Nicknamed “jumper’s knee,” patellar tendonitis occurs when the tendon and tissues that surround the patella (kneecap) become inflamed and irritated. Inflammation and irritation occurs typically from overuse like jumping; hence, “jumper’s knee.”
Developing Patellar Tendonitis
Patellar tendonitis is very common among adolescents ages 10 to 16. It is also usually seen in people who participate in sports that require a lot of jumping, such as basketball, volleyball, soccer and even running. Some patients also develop patellar tendonitis because they had a prior injury to the tendon and did not allow enough time for it to heal properly.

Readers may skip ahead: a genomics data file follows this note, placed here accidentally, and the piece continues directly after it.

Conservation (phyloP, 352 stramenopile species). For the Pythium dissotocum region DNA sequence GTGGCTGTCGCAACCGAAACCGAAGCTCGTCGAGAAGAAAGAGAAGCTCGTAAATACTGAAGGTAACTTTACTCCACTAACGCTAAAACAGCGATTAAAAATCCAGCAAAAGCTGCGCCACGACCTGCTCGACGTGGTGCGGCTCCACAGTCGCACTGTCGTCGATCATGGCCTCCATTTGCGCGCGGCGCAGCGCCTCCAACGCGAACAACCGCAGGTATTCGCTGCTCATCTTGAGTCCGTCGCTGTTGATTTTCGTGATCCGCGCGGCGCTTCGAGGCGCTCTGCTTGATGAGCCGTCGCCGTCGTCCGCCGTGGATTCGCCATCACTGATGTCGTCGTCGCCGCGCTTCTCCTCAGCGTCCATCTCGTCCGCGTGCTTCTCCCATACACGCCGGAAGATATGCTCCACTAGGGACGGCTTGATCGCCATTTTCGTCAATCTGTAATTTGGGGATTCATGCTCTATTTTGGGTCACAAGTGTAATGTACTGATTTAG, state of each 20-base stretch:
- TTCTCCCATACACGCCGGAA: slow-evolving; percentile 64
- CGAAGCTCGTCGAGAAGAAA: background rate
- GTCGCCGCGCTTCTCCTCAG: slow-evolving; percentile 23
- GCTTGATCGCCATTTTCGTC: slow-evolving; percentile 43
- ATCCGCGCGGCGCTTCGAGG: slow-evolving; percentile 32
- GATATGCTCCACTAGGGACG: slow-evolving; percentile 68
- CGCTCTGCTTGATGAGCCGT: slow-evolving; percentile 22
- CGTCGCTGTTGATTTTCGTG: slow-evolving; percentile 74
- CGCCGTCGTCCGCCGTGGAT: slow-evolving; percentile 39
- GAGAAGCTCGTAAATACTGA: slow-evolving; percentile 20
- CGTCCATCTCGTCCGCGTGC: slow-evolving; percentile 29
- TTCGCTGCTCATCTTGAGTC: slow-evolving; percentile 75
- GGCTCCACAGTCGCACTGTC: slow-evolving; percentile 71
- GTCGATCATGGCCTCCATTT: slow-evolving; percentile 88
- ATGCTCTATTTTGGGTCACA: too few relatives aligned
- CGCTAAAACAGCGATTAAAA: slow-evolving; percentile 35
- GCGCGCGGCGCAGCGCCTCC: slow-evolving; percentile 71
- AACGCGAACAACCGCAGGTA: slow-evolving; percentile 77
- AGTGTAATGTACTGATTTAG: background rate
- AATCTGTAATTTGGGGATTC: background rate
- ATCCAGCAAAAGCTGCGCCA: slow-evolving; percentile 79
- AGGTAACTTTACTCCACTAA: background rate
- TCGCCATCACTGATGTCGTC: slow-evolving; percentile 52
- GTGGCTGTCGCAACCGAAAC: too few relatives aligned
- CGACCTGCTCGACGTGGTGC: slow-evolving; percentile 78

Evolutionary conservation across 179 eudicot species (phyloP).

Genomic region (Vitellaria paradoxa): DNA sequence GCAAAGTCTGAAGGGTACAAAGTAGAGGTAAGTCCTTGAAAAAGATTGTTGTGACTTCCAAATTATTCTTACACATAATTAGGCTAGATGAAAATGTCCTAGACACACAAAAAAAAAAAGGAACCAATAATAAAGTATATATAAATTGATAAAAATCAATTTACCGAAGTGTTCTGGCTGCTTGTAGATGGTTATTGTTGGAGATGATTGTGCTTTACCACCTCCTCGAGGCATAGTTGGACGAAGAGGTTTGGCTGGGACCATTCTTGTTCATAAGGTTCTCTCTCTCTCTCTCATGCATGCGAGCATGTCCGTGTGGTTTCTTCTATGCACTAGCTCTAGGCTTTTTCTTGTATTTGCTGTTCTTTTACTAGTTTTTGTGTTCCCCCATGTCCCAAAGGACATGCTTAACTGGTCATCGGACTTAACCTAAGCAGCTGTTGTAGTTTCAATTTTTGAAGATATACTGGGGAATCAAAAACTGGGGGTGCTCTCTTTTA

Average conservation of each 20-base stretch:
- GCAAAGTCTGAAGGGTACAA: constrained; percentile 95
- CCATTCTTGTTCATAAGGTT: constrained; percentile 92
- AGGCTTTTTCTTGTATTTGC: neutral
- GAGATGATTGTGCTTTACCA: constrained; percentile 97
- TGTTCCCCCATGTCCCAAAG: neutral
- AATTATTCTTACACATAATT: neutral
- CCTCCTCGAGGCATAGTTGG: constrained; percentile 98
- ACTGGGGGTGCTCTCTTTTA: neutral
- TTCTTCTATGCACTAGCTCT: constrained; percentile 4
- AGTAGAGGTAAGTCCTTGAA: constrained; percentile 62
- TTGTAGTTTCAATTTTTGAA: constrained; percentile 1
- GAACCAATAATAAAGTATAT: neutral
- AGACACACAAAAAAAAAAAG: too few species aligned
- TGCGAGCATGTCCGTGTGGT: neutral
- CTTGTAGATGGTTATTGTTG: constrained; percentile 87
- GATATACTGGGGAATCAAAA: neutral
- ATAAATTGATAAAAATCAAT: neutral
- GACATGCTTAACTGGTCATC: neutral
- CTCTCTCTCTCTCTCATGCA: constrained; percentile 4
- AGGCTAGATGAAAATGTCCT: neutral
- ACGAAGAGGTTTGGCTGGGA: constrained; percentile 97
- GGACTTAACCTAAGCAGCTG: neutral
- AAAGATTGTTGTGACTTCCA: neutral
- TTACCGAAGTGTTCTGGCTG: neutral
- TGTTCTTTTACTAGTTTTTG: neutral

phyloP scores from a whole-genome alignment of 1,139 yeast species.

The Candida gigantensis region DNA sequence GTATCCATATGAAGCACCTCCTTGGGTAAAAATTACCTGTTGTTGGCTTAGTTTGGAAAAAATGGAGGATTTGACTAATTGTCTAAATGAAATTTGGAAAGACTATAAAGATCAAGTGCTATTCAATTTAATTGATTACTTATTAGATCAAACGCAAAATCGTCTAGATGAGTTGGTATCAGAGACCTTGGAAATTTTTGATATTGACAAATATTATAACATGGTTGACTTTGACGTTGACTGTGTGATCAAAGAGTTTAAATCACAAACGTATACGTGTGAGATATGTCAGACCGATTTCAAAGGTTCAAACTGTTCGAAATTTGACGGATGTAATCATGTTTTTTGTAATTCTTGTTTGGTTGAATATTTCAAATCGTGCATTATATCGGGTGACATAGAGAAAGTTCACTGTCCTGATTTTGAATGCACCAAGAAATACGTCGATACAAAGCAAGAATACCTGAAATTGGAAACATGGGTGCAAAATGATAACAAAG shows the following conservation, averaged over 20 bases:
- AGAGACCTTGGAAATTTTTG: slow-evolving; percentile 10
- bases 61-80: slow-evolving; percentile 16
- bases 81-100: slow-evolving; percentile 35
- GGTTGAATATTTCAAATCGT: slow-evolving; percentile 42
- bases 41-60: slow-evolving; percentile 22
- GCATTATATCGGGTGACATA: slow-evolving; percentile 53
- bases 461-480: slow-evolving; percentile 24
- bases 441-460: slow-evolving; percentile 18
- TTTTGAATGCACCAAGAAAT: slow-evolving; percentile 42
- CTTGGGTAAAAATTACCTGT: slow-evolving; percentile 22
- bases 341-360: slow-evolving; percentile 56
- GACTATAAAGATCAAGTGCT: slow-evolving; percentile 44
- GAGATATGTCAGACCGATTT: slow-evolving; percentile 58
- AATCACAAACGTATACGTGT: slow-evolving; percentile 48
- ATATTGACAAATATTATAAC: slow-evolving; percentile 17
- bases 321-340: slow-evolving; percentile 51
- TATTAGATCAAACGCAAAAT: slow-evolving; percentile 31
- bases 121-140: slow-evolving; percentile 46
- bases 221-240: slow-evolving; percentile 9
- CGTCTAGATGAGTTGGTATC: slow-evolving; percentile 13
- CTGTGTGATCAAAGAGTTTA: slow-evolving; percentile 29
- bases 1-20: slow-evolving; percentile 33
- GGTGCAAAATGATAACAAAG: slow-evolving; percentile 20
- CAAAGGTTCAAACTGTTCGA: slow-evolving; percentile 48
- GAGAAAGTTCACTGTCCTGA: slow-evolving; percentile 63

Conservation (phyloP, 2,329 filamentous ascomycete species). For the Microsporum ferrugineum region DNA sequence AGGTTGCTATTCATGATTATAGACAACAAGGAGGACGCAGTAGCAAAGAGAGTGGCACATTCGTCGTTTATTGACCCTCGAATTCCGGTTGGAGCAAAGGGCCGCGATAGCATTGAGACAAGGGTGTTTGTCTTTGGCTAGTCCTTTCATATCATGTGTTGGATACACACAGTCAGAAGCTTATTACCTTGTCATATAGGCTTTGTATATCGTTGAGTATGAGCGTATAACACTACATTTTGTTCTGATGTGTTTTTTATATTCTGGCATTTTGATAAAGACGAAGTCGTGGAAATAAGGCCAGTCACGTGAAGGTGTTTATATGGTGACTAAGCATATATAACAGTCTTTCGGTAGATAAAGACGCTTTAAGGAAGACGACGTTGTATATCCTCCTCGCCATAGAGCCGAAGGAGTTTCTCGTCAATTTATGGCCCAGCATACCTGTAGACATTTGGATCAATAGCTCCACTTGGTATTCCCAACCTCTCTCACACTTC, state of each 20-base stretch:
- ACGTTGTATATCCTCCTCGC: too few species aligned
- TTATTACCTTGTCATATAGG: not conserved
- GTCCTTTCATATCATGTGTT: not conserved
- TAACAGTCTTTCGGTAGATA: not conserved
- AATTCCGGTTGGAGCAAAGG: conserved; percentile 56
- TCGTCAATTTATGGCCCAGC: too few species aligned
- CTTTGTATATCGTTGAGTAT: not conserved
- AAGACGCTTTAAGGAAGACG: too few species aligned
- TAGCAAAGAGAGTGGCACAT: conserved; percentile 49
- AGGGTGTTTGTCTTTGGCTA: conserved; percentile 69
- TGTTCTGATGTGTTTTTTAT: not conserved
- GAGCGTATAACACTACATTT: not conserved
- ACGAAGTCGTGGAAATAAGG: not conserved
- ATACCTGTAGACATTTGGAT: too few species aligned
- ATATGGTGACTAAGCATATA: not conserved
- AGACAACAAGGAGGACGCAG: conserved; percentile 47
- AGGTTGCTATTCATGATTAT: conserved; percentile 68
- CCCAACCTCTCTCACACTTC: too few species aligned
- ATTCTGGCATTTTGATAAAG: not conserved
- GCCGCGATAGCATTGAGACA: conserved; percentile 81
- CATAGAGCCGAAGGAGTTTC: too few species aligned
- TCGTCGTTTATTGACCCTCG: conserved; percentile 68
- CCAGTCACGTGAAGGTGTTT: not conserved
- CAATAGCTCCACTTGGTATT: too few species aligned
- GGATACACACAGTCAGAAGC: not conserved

Diagnosing Patellar Tendonitis Syndrome
Pain and inflammation over the patellar tendon (kneecap) are symptoms of patellar tendonitis. Activities such as kneeling or jumping can be painful. Patellar tendonitis is often classified into 4 stages:
- Pain only after activity – can continue exercise without functional impairment.
- Pain during and after activity – can continue exercise with minimal impairment.
- Prolonged pain during and after activity – becomes difficult to perform exercise
- Complete tendon tear – stop all exercise.
If you or your child is experiencing patellar tendonitis, come see Dr. Millstein and learn how you can eliminate your knee pain.